For the record, I'm white. Both Jesus and Santa should properly represent their true origin and race. If that makes them dark skinned so be it. It's the content of someone's character that matters. It's time society grows up regarding race. We're not children anymore, we know what's right and what's wrong. I could easily love a dark skinned Santa or Jesus without hesitation and anyone who can't do the same might want to book time with a therapist because they have issues.

    December 13, 2013 at 12:51 pm |
  12. vivian

    "Even Martin Luther King Jr. claimed that Jesus was white, after being asked why God created Jesus as a white man" – Ha ha. Now what do you think would have happened if MLK had said back then that Christ was black? Are you trying to suggest that he believed Christ was white? LMAO.

    December 13, 2013 at 12:51 pm |
  13. Liquidcobra

    Fox News is a joke. Only inbreds and racists watch it anyway.

    December 13, 2013 at 12:51 pm |
    • sam

      Thanks for the compliment, a**hole.

      December 13, 2013 at 12:54 pm |
      • sly

        ... sam ... without taking sides, you have to admit he's right.

        Fox is the nightly show for the KKK ... no one else really watches Alaskan Palin or Mexican Cruz now do they?

        December 13, 2013 at 12:56 pm |
  14. John

    The Dutch St. Nicholas is really a combination of the germanic god Woden (norse Odin) and a greek saint who was a bishop in Turkey. Now even Woden was said to be a refugee from Troy in Asia. So who knows, and frankly who cares, what color any of these figures were. Just enjoy the holiday season with friends and family!

    December 13, 2013 at 12:50 pm |
  15. janet

    I always pictured Christ as a short, dark skinned man with very curly hair, as most of the people in that area were in those days. It's really funny to see the bleached out blondish blue eyed figure portrayed by some folks – Christ looks like a poster child for white Aryan supremists!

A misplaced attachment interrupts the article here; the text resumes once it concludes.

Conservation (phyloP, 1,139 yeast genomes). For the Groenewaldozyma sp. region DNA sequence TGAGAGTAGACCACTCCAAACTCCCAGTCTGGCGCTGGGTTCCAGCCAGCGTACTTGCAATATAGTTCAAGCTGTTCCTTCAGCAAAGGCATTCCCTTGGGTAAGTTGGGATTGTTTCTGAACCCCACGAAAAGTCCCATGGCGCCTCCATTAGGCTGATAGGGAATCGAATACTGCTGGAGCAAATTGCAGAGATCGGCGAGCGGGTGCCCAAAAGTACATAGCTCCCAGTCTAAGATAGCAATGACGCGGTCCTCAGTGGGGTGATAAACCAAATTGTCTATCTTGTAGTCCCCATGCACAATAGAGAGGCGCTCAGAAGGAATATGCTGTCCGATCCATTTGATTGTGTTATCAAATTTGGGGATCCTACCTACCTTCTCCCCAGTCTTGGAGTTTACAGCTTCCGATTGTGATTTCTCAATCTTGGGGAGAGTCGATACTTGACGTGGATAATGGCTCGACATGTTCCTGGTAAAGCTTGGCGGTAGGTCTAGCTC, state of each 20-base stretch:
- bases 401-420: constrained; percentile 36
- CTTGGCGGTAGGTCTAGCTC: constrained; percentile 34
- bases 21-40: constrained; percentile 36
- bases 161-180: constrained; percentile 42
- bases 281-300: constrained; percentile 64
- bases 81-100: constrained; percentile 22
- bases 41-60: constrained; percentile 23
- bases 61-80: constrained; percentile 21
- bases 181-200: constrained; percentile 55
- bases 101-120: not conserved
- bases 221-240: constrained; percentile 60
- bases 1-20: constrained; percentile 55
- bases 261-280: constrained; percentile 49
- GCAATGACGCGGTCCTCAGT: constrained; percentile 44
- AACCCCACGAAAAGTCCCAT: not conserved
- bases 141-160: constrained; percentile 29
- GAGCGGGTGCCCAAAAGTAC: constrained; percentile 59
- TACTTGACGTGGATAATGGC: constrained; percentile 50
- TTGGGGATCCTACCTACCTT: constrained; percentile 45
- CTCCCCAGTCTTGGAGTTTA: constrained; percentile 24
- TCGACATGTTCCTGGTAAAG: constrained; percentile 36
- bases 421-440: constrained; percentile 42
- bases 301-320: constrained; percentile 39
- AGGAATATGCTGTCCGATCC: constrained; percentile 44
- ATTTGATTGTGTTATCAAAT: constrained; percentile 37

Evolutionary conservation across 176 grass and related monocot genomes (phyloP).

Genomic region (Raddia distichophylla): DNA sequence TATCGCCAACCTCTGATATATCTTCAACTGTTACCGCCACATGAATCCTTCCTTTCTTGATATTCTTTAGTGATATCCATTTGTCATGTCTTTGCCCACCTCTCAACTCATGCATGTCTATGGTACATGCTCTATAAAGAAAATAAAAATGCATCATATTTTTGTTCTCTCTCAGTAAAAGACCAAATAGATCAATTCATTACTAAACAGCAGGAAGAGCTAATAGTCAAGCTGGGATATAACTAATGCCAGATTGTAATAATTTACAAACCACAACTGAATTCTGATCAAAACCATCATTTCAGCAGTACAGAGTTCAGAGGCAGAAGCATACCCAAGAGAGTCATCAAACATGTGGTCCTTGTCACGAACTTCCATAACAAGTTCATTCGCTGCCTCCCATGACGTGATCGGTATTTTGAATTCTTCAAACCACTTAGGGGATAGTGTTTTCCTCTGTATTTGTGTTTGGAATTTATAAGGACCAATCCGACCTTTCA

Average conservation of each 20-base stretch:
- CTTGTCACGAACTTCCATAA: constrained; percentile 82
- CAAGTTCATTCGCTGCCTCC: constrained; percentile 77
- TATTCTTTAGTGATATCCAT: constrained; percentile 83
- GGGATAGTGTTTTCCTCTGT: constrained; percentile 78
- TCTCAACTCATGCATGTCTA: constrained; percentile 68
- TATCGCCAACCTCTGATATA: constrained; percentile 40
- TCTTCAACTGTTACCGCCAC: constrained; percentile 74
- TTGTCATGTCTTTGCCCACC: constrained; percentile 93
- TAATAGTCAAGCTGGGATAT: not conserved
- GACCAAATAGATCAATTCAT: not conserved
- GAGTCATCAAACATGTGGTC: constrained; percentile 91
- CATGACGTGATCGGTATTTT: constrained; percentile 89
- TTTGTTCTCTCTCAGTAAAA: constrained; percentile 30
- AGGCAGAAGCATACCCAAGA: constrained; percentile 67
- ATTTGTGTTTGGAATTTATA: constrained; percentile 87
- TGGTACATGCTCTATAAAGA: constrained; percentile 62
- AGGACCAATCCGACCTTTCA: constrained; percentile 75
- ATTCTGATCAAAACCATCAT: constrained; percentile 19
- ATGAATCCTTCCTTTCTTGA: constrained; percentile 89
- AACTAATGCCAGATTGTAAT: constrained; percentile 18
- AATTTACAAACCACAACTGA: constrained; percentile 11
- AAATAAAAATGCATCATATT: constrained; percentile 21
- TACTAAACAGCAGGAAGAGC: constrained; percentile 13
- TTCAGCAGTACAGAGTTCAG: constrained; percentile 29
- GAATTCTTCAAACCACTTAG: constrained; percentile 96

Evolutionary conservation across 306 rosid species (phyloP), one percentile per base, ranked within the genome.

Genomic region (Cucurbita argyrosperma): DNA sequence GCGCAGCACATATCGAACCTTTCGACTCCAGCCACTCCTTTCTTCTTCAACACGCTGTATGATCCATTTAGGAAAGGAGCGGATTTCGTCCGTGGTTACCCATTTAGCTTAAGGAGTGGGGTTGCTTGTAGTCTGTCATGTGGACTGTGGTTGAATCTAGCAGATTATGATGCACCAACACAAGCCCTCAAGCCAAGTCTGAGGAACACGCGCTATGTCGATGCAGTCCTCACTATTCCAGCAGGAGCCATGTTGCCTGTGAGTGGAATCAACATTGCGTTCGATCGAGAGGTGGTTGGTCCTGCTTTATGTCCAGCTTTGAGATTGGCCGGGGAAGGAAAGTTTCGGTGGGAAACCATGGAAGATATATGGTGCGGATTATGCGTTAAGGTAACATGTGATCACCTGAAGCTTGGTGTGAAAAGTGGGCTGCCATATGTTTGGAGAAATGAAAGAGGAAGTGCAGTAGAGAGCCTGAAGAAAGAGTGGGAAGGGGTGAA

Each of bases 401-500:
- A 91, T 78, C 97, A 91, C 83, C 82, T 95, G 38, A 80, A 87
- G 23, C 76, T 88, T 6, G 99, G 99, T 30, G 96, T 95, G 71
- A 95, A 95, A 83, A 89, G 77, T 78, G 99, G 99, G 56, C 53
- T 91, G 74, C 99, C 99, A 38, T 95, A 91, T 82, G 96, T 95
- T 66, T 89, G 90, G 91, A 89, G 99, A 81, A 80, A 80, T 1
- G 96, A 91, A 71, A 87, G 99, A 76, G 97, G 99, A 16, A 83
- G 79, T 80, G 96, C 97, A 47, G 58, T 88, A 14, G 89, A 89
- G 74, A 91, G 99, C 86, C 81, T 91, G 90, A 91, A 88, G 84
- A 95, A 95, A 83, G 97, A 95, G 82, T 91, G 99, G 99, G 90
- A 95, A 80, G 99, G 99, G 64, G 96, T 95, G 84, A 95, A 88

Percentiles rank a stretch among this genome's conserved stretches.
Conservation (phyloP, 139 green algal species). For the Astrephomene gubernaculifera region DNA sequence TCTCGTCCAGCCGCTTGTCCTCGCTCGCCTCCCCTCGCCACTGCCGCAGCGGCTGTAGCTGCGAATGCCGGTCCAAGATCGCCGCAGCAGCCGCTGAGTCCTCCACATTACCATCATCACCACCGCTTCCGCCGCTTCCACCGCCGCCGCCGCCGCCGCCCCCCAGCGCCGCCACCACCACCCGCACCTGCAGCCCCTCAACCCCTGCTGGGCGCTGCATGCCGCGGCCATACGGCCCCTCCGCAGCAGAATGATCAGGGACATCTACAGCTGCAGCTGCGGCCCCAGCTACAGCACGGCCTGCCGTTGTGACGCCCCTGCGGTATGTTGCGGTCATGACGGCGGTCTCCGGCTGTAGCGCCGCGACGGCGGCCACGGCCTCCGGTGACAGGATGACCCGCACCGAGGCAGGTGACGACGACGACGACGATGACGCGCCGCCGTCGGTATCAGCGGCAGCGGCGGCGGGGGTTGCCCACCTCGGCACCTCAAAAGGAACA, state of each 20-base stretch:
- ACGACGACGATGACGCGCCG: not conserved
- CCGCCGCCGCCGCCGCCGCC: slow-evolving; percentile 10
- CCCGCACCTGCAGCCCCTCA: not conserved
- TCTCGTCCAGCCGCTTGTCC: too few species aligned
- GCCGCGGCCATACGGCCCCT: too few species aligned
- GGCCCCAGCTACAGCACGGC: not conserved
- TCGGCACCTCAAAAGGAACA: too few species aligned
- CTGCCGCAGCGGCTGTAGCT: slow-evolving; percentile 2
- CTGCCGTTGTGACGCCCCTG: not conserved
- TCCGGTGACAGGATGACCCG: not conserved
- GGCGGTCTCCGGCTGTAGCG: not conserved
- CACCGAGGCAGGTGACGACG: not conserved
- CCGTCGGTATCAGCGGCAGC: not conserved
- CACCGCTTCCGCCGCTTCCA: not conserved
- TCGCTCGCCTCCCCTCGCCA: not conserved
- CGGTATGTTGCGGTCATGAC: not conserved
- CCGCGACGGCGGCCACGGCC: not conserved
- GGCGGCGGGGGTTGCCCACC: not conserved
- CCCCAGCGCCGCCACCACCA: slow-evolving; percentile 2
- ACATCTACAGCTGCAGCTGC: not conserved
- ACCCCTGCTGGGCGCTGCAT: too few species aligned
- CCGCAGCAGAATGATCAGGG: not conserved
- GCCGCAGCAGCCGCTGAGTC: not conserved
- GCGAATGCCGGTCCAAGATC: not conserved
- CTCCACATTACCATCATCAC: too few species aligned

December 13, 2013 at 12:50 pm |
  16. Truthbetold

    Oh, by the way, for those who don't believe, take no offense. I have no quarrel with you. You have a right to your choice just as I do. I do believe in God, but, I do not believe in forcing someone to believe as I do. Just like race, it is our right to religion as we see fit. Christianity, to me, is your personal choice. I honestly believe that the lord meant us all to come to him on their own. Do I believe that people wont go to heaven for being gay or being on the other side of the world and having no idea about him, or for struggling or for not being "perfect"? Absolutely not. Jesus died on the cross for a reason, so that we won't go to Hell for being human. We may even see Ted Bundy up there for all I know. I hold nothing against anyone.


    December 13, 2013 at 12:50 pm |
  17. Jesus Christ

    The Revelation of Jesus Christ:

    Revelation 1:12-18

    King James Version (KJV)

    12 And I turned to see the voice that spake with me. And being turned, I saw seven golden candlesticks;

    13 And in the midst of the seven candlesticks one like unto the Son of man, clothed with a garment down to the foot, and girt about the paps with a golden girdle.

    14 His head and his hairs were white like wool, as white as snow; and his eyes were as a flame of fire;